U.S. Attorney Ariana Fajardo Orshan of Miami announced the charges Monday along with Acting Assistant Attorney General Brian C. Rabbitt

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Posted in Money

Florida activists get money to register and turn out young, minority, former felon voters for presidential election

Four Florida groups that focus on young people, Black and Hispanic citizens, and felons who’ve served their sentences will share more than $2 million in funding to register and turn out voters who’ve traditionally been underrepresented at the polls.

The money, announced Tuesday, comes from the Southern Poverty Law Center Vote Your Voice program.

The grants are aimed at furthering strategies to turn out low-propensity voters, counter practices that make it difficult for some to vote, and help overcome difficulties in organizing and turning out voters during the coronavirus pandemic.

Even a relatively small increase in the potential pool of voters can have a big impact in Florida.

The state awards 29 of the 270 electoral votes needed to win the presidency and has a history of exceedingly close statewide elections. In 2016, Trump won 49% of the vote statewide to Democrat Hillary Clinton’s 47.8%.

The groups will use the

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Posted in Finance

Virgin Money upbeat, Bank of England to review dividend policy, and Greggs sales recover

Here are the top business, market, and economic stories you should be watching today in the UK, Europe, and abroad:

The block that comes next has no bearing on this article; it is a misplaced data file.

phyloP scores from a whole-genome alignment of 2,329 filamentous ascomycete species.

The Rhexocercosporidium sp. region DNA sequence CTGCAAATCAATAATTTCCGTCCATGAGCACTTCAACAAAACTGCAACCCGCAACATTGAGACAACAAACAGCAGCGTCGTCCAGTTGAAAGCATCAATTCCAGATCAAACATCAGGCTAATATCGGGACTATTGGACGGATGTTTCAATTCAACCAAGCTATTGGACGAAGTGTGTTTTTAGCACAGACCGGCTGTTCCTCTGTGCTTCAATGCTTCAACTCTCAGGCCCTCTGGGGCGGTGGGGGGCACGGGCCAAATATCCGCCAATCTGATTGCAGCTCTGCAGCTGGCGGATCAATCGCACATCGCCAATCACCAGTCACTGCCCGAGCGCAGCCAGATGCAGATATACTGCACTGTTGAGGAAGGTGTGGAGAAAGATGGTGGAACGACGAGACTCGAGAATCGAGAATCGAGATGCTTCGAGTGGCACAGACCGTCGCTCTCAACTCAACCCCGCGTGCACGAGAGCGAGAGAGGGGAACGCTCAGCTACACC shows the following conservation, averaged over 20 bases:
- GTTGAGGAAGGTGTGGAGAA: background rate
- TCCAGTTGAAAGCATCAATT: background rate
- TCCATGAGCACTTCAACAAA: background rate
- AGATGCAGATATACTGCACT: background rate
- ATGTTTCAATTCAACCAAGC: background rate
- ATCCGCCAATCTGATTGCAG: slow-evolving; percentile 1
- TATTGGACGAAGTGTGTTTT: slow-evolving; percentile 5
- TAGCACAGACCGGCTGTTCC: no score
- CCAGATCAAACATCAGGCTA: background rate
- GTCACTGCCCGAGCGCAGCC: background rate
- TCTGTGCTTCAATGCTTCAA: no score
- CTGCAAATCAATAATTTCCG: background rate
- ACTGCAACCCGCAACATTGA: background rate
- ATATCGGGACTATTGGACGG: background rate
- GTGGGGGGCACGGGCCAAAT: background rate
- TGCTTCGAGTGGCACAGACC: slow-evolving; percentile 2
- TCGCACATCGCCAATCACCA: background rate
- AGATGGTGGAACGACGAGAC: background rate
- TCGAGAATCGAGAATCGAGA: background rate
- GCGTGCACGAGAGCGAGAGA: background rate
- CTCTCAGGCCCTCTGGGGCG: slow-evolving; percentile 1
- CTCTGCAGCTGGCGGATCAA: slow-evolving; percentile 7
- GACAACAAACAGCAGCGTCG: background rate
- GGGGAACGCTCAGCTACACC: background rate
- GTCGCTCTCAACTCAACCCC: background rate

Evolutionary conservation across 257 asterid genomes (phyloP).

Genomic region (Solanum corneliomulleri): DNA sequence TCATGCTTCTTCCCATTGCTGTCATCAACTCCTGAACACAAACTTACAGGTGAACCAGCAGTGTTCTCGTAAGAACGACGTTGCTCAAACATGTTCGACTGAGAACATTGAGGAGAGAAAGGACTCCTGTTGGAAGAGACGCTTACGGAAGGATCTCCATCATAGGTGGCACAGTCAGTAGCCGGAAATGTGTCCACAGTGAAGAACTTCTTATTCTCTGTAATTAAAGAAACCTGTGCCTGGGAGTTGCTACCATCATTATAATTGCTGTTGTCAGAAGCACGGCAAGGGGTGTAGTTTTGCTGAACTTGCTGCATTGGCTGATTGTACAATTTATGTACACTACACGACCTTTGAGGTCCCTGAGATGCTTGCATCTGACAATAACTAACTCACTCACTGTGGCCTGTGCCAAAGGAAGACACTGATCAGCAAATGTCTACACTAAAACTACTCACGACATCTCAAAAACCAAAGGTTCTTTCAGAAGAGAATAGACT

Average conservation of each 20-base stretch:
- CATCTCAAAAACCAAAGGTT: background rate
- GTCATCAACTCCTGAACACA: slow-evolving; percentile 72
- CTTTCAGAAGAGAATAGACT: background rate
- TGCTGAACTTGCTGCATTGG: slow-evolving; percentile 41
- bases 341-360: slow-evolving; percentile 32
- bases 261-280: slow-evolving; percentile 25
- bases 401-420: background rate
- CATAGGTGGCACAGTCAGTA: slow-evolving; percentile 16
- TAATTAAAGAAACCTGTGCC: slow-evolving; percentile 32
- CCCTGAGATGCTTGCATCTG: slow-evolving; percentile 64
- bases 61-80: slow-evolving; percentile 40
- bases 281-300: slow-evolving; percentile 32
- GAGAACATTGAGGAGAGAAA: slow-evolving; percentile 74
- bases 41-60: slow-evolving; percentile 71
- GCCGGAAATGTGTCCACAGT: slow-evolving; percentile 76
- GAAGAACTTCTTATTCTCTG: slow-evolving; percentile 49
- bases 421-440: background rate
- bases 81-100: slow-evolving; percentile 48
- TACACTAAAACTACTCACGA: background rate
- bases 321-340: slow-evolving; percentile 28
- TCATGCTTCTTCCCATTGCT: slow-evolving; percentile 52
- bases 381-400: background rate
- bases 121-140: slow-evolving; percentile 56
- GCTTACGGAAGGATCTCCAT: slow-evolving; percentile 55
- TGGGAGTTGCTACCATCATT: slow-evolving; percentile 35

Virgin Money upbeat

Virgin Money (VMUK.L) has struck an upbeat tone on third quarter trading.

The challenger bank said customer deposits rose by 4.8% in the third quarter to £67.7bn ($87bn), as Brits stuck as home during lockdown spent less. The rise equates to around £600 extra in every Virgin Money customer’s current account or savings account.

Mortgage lending fell by 1% as the housing market paused by business lending surged by 5.7% to £8.8bn in the three months to 30 June.

“Our Q3 financial results reflect lower demand from consumers due to the pandemic, but strong demand from businesses for government-supported schemes, with the Group further increasing its provisions to reflect the uncertain economic outlook while maintaining a focus on margin, cost and capital management,” said chief executive David

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Posted in Money

25 Companies Making the Most Money From Coronavirus

Microsoft’s recent earnings report revealed a company that’s not feeling the impact of the pandemic directly on its balance sheet. The company — which has been growing rapidly in recent years on the back of its huge cloud computing segment — posted a 13% increase in revenue compared to the same period in 2019, beating analyst expectations for sales and profits. Revenue growth for their cloud segment Azure was an eye-popping 47%, which was actually a slowdown from the 59% posted the quarter before.

Microsoft’s big report showcased how the coronavirus pandemic isn’t the same for every business. Plenty of companies have seen a huge boost in sales and profits as many Americans change their consumer behaviors to protect themselves from COVID-19, and they’re reaping the benefits even as many other businesses have been forced to close or make costly adjustments to their business model to stay open.

So which